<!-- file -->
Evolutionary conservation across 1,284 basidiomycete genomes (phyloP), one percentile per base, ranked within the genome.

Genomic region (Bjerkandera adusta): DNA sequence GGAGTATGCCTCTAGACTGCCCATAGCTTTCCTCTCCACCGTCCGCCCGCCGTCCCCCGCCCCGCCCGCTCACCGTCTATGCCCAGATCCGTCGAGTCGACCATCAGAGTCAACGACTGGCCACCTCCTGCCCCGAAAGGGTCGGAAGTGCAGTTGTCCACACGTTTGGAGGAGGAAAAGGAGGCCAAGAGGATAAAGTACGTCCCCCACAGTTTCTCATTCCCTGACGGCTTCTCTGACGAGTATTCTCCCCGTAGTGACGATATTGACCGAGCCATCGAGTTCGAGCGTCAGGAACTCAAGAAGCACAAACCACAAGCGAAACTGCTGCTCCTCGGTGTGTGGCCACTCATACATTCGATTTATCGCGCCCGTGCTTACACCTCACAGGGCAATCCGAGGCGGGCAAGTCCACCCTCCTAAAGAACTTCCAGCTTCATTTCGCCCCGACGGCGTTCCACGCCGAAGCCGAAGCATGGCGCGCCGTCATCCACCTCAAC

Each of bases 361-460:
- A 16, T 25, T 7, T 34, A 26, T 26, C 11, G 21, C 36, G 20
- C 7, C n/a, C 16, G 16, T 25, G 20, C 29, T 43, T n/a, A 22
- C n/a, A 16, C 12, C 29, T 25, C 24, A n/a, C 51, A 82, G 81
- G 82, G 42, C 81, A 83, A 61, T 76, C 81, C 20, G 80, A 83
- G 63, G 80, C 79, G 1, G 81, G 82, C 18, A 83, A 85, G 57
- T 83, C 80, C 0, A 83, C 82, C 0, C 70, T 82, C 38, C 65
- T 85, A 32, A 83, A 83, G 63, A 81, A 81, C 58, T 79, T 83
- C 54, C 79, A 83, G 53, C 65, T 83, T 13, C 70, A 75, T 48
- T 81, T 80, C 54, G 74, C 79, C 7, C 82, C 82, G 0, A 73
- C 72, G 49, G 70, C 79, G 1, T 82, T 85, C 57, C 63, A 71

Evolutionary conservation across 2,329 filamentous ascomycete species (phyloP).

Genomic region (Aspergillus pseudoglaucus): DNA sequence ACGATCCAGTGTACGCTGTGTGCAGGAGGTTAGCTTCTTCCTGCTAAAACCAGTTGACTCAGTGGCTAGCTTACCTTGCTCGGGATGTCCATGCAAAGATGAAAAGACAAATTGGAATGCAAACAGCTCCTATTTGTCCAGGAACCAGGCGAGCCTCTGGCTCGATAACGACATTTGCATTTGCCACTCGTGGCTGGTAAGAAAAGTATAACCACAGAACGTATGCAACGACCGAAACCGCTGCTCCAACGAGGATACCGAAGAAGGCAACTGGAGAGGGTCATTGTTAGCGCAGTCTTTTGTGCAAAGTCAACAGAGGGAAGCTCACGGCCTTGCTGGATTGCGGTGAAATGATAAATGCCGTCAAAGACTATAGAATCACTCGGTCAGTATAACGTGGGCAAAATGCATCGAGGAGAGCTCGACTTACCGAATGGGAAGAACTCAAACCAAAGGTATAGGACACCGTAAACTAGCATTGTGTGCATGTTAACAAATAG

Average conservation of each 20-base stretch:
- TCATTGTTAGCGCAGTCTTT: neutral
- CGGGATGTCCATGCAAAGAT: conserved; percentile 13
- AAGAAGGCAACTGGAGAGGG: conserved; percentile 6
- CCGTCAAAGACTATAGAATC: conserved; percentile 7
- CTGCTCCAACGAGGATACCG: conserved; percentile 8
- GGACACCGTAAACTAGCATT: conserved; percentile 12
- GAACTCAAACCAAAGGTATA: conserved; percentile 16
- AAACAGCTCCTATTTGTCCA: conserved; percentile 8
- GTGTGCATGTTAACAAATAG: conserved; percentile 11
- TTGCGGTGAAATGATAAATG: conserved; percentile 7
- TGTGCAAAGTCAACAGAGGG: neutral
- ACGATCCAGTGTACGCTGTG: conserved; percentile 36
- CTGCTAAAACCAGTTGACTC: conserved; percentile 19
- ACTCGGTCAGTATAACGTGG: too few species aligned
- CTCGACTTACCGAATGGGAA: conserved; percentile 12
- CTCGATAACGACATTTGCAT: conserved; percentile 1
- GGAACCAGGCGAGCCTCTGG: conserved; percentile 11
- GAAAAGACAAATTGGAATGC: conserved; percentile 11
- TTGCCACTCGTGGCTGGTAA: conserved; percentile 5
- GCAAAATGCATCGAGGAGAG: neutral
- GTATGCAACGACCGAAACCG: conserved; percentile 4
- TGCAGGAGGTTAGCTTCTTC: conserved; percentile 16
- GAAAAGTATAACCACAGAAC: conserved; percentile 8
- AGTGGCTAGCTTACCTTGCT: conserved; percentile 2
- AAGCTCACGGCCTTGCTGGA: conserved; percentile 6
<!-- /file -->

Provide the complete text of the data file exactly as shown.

Evolutionary conservation across 1,284 basidiomycete genomes (phyloP), one percentile per base, ranked within the genome.

Genomic region (Bjerkandera adusta): DNA sequence GGAGTATGCCTCTAGACTGCCCATAGCTTTCCTCTCCACCGTCCGCCCGCCGTCCCCCGCCCCGCCCGCTCACCGTCTATGCCCAGATCCGTCGAGTCGACCATCAGAGTCAACGACTGGCCACCTCCTGCCCCGAAAGGGTCGGAAGTGCAGTTGTCCACACGTTTGGAGGAGGAAAAGGAGGCCAAGAGGATAAAGTACGTCCCCCACAGTTTCTCATTCCCTGACGGCTTCTCTGACGAGTATTCTCCCCGTAGTGACGATATTGACCGAGCCATCGAGTTCGAGCGTCAGGAACTCAAGAAGCACAAACCACAAGCGAAACTGCTGCTCCTCGGTGTGTGGCCACTCATACATTCGATTTATCGCGCCCGTGCTTACACCTCACAGGGCAATCCGAGGCGGGCAAGTCCACCCTCCTAAAGAACTTCCAGCTTCATTTCGCCCCGACGGCGTTCCACGCCGAAGCCGAAGCATGGCGCGCCGTCATCCACCTCAAC

Each of bases 361-460:
- A 16, T 25, T 7, T 34, A 26, T 26, C 11, G 21, C 36, G 20
- C 7, C n/a, C 16, G 16, T 25, G 20, C 29, T 43, T n/a, A 22
- C n/a, A 16, C 12, C 29, T 25, C 24, A n/a, C 51, A 82, G 81
- G 82, G 42, C 81, A 83, A 61, T 76, C 81, C 20, G 80, A 83
- G 63, G 80, C 79, G 1, G 81, G 82, C 18, A 83, A 85, G 57
- T 83, C 80, C 0, A 83, C 82, C 0, C 70, T 82, C 38, C 65
- T 85, A 32, A 83, A 83, G 63, A 81, A 81, C 58, T 79, T 83
- C 54, C 79, A 83, G 53, C 65, T 83, T 13, C 70, A 75, T 48
- T 81, T 80, C 54, G 74, C 79, C 7, C 82, C 82, G 0, A 73
- C 72, G 49, G 70, C 79, G 1, T 82, T 85, C 57, C 63, A 71

Evolutionary conservation across 2,329 filamentous ascomycete species (phyloP).

Genomic region (Aspergillus pseudoglaucus): DNA sequence ACGATCCAGTGTACGCTGTGTGCAGGAGGTTAGCTTCTTCCTGCTAAAACCAGTTGACTCAGTGGCTAGCTTACCTTGCTCGGGATGTCCATGCAAAGATGAAAAGACAAATTGGAATGCAAACAGCTCCTATTTGTCCAGGAACCAGGCGAGCCTCTGGCTCGATAACGACATTTGCATTTGCCACTCGTGGCTGGTAAGAAAAGTATAACCACAGAACGTATGCAACGACCGAAACCGCTGCTCCAACGAGGATACCGAAGAAGGCAACTGGAGAGGGTCATTGTTAGCGCAGTCTTTTGTGCAAAGTCAACAGAGGGAAGCTCACGGCCTTGCTGGATTGCGGTGAAATGATAAATGCCGTCAAAGACTATAGAATCACTCGGTCAGTATAACGTGGGCAAAATGCATCGAGGAGAGCTCGACTTACCGAATGGGAAGAACTCAAACCAAAGGTATAGGACACCGTAAACTAGCATTGTGTGCATGTTAACAAATAG

Average conservation of each 20-base stretch:
- TCATTGTTAGCGCAGTCTTT: neutral
- CGGGATGTCCATGCAAAGAT: conserved; percentile 13
- AAGAAGGCAACTGGAGAGGG: conserved; percentile 6
- CCGTCAAAGACTATAGAATC: conserved; percentile 7
- CTGCTCCAACGAGGATACCG: conserved; percentile 8
- GGACACCGTAAACTAGCATT: conserved; percentile 12
- GAACTCAAACCAAAGGTATA: conserved; percentile 16
- AAACAGCTCCTATTTGTCCA: conserved; percentile 8
- GTGTGCATGTTAACAAATAG: conserved; percentile 11
- TTGCGGTGAAATGATAAATG: conserved; percentile 7
- TGTGCAAAGTCAACAGAGGG: neutral
- ACGATCCAGTGTACGCTGTG: conserved; percentile 36
- CTGCTAAAACCAGTTGACTC: conserved; percentile 19
- ACTCGGTCAGTATAACGTGG: too few species aligned
- CTCGACTTACCGAATGGGAA: conserved; percentile 12
- CTCGATAACGACATTTGCAT: conserved; percentile 1
- GGAACCAGGCGAGCCTCTGG: conserved; percentile 11
- GAAAAGACAAATTGGAATGC: conserved; percentile 11
- TTGCCACTCGTGGCTGGTAA: conserved; percentile 5
- GCAAAATGCATCGAGGAGAG: neutral
- GTATGCAACGACCGAAACCG: conserved; percentile 4
- TGCAGGAGGTTAGCTTCTTC: conserved; percentile 16
- GAAAAGTATAACCACAGAAC: conserved; percentile 8
- AGTGGCTAGCTTACCTTGCT: conserved; percentile 2
- AAGCTCACGGCCTTGCTGGA: conserved; percentile 6